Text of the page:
Abram, D. (2017) ‘THE SPELL OF THE SENSUOUS’, CSPA Quarterly, (17), pp. 22–24.

Braidotti, R. (2018) ‘A Theoretical Framework for the Critical Posthumanities’, Theory, Culture and Society, 36(6), pp. 31–61. doi: 10.1177/0263276418771486.

Braidotti, R. (2019) Posthuman Knowledge. John Wiley & Sons.

Braidotti, R. (no date) ‘Posthuman Critical Theory’, in, pp. 13–31. Available at: (Accessed: 20 August 2020).

Cook, M. (2018) ‘Talkin’ bout a revolution.’, Gippslandia, 17 October. Available at: (Accessed: 22 August 2020).

Delors, J. (1998) Learning: The Treasure Within, Report to UNESCO of the International Commission Pocket Edition. UNESCO.

Dewey, J. (1986) ‘Experience and Education’, The Educational Forum, 50(3), pp. 241–252. doi: 10.1080/00131728609335764.

Gilman, S. L. et al. (1989) ‘A Thousand Plateaus: Capitalism and Schizophrenia’, Journal of Interdisciplinary History, 19(4), p. 657. doi: 10.2307/203963.

Malone, K. (2016) ‘Reconsidering Children’s Encounters with Nature and Place Using Posthumanism’, Australian Journal of Environmental Education, 32(1), pp. 42–56. doi: 10.1017/aee.2015.48.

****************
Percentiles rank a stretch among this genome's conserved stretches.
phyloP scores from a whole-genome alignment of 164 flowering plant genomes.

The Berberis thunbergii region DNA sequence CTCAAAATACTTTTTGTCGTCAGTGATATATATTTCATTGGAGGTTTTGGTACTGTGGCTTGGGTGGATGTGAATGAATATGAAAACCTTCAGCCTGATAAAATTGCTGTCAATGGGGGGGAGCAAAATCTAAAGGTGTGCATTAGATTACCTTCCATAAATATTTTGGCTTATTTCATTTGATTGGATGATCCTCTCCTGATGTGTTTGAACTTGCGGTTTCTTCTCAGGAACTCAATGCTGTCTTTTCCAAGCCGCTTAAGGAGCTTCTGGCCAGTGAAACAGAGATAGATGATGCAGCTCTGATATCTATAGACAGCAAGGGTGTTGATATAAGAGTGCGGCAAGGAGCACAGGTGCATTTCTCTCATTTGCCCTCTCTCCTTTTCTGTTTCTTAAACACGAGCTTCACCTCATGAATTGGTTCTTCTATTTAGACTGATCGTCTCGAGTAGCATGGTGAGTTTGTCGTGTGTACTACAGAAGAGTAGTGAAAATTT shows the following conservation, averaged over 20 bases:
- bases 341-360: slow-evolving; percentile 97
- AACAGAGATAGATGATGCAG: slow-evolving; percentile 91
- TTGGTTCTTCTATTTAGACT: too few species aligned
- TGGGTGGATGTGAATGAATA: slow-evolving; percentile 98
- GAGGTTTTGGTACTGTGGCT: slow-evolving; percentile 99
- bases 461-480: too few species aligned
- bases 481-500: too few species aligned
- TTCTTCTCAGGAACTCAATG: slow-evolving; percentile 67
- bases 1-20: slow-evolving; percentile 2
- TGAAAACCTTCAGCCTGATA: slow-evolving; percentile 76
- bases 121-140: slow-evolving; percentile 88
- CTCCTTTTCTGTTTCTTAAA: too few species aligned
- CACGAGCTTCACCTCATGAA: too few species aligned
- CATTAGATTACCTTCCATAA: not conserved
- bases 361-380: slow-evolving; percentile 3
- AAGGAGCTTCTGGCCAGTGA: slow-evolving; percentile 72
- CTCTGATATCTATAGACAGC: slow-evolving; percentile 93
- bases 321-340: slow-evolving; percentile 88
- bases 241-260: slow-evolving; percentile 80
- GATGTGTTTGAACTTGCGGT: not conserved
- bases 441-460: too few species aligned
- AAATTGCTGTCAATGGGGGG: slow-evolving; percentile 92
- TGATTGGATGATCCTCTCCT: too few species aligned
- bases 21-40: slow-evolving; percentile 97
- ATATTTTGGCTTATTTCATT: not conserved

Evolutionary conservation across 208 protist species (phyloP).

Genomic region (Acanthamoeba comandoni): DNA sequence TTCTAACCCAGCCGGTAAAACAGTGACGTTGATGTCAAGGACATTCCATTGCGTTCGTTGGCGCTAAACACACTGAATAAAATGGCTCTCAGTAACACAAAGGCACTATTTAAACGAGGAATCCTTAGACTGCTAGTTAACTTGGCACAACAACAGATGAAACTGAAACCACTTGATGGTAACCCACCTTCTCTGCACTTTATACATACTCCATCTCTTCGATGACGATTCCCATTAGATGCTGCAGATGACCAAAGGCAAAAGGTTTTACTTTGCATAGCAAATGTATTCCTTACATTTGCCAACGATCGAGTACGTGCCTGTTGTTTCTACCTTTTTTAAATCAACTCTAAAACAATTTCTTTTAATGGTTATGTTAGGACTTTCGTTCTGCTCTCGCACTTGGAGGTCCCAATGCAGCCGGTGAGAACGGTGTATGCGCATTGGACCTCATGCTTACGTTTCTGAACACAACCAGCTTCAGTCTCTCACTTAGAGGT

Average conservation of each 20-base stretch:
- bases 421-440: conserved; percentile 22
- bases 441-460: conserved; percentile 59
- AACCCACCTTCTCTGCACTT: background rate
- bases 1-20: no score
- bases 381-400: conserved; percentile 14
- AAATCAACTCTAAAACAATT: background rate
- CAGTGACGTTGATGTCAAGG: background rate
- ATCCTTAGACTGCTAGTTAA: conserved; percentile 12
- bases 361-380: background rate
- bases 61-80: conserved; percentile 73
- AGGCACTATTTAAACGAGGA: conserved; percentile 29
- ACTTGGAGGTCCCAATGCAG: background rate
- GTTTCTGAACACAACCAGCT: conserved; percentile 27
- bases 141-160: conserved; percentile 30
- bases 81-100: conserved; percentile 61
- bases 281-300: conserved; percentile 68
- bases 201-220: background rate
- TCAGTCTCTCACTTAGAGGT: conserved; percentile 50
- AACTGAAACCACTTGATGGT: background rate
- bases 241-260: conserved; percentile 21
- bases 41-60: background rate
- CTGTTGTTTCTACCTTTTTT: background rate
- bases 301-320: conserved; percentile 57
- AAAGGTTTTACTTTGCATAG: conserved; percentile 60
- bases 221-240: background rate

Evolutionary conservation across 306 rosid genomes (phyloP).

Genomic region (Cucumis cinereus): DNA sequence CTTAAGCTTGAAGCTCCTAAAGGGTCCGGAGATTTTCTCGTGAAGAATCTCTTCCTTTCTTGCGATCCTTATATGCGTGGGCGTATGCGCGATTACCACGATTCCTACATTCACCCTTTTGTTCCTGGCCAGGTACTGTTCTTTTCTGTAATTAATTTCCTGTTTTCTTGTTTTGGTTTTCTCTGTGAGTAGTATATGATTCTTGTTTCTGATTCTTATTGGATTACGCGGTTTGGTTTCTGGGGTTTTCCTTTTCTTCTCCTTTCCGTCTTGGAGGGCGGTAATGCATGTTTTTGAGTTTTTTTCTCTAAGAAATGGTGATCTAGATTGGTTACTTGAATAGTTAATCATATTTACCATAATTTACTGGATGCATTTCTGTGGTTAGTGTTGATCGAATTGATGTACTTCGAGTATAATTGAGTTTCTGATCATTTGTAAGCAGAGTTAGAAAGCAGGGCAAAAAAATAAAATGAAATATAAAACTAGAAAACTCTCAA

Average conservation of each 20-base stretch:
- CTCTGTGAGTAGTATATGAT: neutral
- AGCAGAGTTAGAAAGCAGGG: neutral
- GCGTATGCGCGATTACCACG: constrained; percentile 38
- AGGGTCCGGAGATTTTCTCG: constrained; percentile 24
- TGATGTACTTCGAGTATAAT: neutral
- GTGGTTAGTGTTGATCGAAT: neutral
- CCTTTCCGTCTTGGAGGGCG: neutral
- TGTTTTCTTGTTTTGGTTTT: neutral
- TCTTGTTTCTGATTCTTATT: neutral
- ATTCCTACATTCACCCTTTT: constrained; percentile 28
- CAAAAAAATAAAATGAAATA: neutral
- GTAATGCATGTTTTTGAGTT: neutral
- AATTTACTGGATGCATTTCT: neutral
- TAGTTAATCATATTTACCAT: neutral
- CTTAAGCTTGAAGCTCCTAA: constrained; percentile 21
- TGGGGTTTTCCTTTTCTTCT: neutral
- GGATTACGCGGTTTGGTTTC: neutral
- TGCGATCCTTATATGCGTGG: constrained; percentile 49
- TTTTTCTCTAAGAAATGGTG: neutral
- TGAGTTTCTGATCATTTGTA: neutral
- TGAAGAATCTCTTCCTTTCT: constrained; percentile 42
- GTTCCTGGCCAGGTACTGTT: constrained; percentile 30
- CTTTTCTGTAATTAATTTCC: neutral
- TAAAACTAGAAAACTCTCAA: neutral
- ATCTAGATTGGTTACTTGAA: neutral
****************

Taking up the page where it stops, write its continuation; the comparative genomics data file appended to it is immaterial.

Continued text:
Morton, T. (2018) Being Ecological. 1st edn. uk: penguin random house. Available at: (Accessed: 20 August 2020).

Pascoe, B. (2018) Dark Emu: Aboriginal Australia and the Birth of Agriculture, New Edition. Magabala Books.

Pickering, L. (2020) Full Steam Ahead, El Picko photography. Available at: (Accessed: 21 August 2020).

Postman, P. N. and Weingartner, C. (1971) Teaching as a subversive activity. Delta.

Santos, S. (2020) ‘Review of Posthuman Knowledge’, Journal of Posthuman Studies, 4(1), pp. 107–112. doi: 10.5325/jpoststud.4.1.0107.

Steel, G. (2020) Yarn about Country: Gheran Yarraman Steel (VIC). Available at: (Accessed: 22 August 2020).

Wals, A. (2011) ‘Learning Our Way to Sustainability -’, Sage, 5(2), pp. 177–186.

Yunkaporta, T. (2009) Aboriginal pedagogies at the cultural interface. pdoc. James Cook University. Available at: (Accessed: 20 August 2020).

Yunkaporta, T. (2019) Sand Talk: How Indigenous Thinking Can Save the World. Text Publishing.

Zhao, Z. N.- (2005) ‘Four “Pillars of Learning” for the Reorientation and Reorganization of Curriculum:’, p. 9.